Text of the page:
FT journalist given seven days to leave Hong Kong

Elias Hubbard
October 10, 2018

He said the denial of a visa to Mallet "sets a awful precedent for Hong Kong's reputation as a place where the rule of law applies and where freedom of speech is protected by law".

A leading Financial Times journalist has been given seven days to leave Hong Kong as a backlash mounted on Monday against an unprecedented challenge to freedom of the press in the city.

Victor Mallet, Asia news editor for the Financial Times, was denied a renewal of his visa on Friday, in what many believe to be a reprisal for his chairing of a talk by Hong Kong independence activist Andy Chan in August at the Foreign Correspondent's Club (FCC), where Mallet serves as vice president.

Hong Kong journalist groups have expressed dismay over the government's refusal to renew a work visa for a Financial Times editor.

"What you said is pure speculation", she told reporters. She reiterated the position of other senior officials that authorities would not comment on an individual visa, and that the decision accorded with the law and the specific circumstances of the case.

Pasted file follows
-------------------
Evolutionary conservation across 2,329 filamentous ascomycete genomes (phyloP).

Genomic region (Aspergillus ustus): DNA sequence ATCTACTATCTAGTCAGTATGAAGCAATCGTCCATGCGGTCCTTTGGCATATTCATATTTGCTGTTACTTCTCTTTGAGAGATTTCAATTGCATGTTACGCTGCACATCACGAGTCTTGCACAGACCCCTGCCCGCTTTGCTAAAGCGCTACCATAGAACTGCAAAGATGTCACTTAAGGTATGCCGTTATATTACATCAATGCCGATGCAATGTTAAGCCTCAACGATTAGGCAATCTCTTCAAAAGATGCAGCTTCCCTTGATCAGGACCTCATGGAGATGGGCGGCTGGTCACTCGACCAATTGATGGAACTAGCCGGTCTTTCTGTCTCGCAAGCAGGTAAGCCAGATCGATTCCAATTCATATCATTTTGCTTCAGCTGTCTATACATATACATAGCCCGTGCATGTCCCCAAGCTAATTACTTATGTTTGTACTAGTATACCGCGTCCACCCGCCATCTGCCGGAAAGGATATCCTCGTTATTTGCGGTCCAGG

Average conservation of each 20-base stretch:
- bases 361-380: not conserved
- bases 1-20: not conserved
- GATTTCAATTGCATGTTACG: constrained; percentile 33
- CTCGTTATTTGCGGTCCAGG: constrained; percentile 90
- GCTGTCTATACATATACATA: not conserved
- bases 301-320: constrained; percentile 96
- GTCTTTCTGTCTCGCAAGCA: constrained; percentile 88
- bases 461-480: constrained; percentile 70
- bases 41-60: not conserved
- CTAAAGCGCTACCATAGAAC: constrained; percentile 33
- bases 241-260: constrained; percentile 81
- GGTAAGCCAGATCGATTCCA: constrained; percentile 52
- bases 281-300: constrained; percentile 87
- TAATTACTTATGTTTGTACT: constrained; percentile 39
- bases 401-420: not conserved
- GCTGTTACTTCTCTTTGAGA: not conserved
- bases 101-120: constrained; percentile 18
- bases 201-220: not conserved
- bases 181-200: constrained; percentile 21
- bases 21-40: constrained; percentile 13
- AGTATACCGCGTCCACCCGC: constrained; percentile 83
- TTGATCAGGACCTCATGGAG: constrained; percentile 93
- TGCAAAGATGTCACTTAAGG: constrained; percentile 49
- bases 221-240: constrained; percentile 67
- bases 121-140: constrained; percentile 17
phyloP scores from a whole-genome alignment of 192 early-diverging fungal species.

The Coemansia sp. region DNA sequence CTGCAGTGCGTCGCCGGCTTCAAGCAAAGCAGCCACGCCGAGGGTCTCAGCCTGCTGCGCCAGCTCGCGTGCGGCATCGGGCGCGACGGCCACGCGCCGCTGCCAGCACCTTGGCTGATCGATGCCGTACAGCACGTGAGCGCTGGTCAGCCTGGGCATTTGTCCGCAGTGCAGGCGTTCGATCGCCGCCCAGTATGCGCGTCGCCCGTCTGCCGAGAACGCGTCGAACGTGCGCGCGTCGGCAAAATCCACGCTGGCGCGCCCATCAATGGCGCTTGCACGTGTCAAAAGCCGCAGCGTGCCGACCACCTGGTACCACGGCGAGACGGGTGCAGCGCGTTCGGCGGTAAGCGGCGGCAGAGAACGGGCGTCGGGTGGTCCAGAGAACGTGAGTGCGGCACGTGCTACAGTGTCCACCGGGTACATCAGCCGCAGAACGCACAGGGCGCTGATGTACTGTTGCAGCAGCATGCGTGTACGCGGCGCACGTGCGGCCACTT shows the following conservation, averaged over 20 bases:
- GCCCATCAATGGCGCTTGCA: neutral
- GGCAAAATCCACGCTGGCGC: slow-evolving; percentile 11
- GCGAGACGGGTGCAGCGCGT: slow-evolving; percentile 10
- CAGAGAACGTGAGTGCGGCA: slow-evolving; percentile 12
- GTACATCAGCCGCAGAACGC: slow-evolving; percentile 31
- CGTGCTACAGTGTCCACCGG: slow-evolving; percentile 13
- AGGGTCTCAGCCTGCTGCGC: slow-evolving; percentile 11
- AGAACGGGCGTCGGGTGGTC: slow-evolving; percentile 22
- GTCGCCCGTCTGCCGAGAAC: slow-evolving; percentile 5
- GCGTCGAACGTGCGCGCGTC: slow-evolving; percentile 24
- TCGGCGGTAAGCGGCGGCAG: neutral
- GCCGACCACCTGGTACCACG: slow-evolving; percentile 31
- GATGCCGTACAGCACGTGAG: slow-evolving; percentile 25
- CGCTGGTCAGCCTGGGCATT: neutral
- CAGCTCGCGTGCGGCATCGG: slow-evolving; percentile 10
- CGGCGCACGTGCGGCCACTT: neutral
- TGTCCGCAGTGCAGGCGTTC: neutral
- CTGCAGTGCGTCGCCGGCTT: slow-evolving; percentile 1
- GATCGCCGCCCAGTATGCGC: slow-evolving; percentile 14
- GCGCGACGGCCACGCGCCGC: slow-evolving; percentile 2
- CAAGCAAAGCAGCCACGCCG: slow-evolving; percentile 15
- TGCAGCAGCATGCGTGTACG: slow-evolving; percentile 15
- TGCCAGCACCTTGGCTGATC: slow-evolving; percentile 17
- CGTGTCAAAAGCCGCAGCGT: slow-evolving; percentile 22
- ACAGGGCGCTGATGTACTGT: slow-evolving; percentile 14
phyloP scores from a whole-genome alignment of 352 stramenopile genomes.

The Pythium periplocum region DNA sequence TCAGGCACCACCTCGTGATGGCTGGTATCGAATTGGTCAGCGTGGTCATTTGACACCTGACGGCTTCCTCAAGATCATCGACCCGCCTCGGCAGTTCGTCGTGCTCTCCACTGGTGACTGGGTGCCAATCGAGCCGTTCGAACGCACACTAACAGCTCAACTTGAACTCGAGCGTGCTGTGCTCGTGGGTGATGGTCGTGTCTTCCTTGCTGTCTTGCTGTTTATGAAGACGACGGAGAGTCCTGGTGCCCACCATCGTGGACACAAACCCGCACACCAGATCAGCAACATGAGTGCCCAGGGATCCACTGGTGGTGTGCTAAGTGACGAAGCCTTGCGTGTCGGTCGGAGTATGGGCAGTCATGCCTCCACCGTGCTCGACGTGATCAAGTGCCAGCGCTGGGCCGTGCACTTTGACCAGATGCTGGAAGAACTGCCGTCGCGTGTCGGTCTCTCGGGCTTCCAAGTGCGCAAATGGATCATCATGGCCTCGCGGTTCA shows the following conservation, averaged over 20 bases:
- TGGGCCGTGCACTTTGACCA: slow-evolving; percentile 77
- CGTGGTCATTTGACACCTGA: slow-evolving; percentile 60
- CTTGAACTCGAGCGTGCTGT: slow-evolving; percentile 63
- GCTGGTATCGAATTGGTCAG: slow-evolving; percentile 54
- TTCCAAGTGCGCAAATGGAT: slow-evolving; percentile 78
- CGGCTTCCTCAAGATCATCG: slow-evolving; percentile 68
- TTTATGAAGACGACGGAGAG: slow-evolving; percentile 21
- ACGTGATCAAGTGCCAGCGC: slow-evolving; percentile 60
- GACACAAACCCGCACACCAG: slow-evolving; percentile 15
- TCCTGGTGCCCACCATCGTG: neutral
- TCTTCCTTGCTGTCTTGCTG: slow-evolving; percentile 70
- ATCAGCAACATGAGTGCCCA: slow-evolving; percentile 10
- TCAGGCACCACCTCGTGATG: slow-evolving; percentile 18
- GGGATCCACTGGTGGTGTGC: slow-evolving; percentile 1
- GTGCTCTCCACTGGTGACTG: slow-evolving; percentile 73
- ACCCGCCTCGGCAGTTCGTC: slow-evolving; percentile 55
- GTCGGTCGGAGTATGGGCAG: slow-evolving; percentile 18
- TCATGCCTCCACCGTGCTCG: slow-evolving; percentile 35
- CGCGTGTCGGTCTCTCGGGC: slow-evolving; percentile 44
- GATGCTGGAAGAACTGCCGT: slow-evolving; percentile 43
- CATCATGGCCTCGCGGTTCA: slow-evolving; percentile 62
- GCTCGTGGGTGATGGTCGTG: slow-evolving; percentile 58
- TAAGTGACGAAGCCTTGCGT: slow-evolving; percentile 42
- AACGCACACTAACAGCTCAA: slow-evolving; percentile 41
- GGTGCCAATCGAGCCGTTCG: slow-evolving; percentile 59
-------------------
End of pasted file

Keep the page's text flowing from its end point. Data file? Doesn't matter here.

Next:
"In the absence of an explanation from the authorities we can only conclude that this move is politically motivated", Hunt said.

Mallet's case sets a worrying precedent and "risks damaging Hong Kong's worldwide standing", Maja Kocijancic, the European Union's spokeswoman for foreign affairs and security policy, said in a statement.

Hong Kong was promised semi-autonomy for 50 years as part of its 1997 handover from British rule, allowing it to retain its limited democracy and rights to assembly and free speech that are denied on the Chinese mainland. Hong Kong's right to protect its legitimate interests was "beyond criticism", he said.

A spokesman for the Australian consulate in Hong Kong told Reuters it was concerned, and urged the Hong Kong government to "safeguard freedoms" as enshrined in the Basic Law.

Mallet, who is in Hong Kong on a tourist visa that expires on Sunday, thanked all those supported him, including journalists, lawyers and citizens.

Petitions demanding an explanation from the government, in English and Chinese, have garnered more than 25,000 signatures in total.

Other reports by Click Lancashire

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